Researchers are constantly looking for new cancer therapies with improved anticancer activity, fewer side effects, and lower costs.


Source: CDC

Colonies of Gram-negative Proteus mirabilis bacteria, grown on a xylose-lysine-deoxycholate (XLD) agar plate

In recent years, interest in bacterial agents as anticancer therapeutics has grown, due to the ability of some bacteria to selectively grow inside hypoxic tumours, i.e., these cells do not receive a rich oxygen supply. But bacterial anticancer therapies tend to focus on the idea of bacteria as a drug carrier, and use advanced and expensive scientific techniques like genetic engineering, synthetic bioengineering, and nanotechnology.

This makes it important to identify bacteria that are naturally effective and tumour-specific, thereby eliminating the need to employ advanced technologies to enhance their anticancer properties.

Recently, a research team, led by Associate Professor Eijiro Miyako from the Japan Advanced Institute of Science and Technology (JAIST), revealed that intratumoural bacteria that are associated with natural purple photosynthetic bacteria show strong anticancer efficacy. Their findings have been published in Advanced Science.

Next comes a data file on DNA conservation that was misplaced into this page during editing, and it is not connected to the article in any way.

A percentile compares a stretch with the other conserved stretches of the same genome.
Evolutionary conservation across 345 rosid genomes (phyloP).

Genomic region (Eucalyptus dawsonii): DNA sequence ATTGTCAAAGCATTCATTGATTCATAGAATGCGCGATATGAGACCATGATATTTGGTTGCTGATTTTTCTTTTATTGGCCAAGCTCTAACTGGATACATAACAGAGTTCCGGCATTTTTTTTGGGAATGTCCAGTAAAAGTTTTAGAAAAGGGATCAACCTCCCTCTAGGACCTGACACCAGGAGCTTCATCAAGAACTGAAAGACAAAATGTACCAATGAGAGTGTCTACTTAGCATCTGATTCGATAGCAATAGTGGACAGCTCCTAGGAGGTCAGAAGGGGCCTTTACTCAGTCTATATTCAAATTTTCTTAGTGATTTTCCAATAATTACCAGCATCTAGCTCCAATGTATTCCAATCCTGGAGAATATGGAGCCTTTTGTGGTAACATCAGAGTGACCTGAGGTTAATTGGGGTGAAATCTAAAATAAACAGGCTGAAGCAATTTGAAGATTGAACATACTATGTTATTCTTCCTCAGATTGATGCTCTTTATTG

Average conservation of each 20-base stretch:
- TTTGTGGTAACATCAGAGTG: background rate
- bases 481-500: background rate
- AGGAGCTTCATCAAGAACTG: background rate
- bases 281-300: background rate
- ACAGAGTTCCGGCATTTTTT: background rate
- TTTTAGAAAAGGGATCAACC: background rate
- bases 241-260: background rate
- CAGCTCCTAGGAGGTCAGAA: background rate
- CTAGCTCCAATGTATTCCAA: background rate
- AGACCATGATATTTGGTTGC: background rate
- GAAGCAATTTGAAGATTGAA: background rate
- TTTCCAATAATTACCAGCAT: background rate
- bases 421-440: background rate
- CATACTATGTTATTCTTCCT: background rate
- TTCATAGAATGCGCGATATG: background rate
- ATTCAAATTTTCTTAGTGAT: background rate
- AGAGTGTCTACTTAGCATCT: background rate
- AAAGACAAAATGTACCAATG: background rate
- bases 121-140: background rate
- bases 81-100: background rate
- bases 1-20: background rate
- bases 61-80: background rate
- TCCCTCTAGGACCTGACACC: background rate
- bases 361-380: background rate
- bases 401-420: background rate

Intratumoural bacteria

Explaining their research, Dr. Miyako says: ”We succeeded in isolating and identifying three types of bacteria from colon cancer tissues, Proteus mirabilis, which we have termed, A-gyo; photosynthetic Rhodopseudomonas palustris, which we have termed UN-gyo; and a complex bacteria that consists of both A-gyo and UN-gyo, which we call AUN. This consortium of bacteria, when injected into tumours, show a high antitumour effect.”

The researchers injected the three bacteria, A-gyo, UN-gyo, and AUN into various mouse models of cancer. They found that these intratumoural bacteria can thrive in hypoxic tumour environments and trigger the immune system to kill the tumour cells.

Essentially, the association between A-gyo and photosynthetic UN-gyo in the form of AUN provokes strong anticancer responses in mouse models of colorectal cancer, metastatic lung cancer, and extensive drug-resistant breast cancer. In fact, mice that were treated with these bacteria showed significantly prolonged survival rates. The anticancer efficacy of these bacteria was found even in mouse models that were treated with a single dose.

Another result from the study is the significant near-infrared fluorescence of AUN in tumours, indicating its potential as a tumour-specific diagnosis probe. The researchers also performed a variety of tests and assays to demonstrate that AUN has little effect on living tissue, i.e., it is biocompatible.

”Conventionally employed advanced anticancer therapies are extremely expensive,” comments Dr. Miyako. ”The anticancer bacteria assessed in this study can easily be grown in large quantities at low cost in simple, sustainable, low-carbon processes. This would be a huge boost to the accessibility of cancer treatment worldwide.”

This study is the first of its kind and opens the door to further research on the field of intratumoural bacteria as anticancer therapeutics.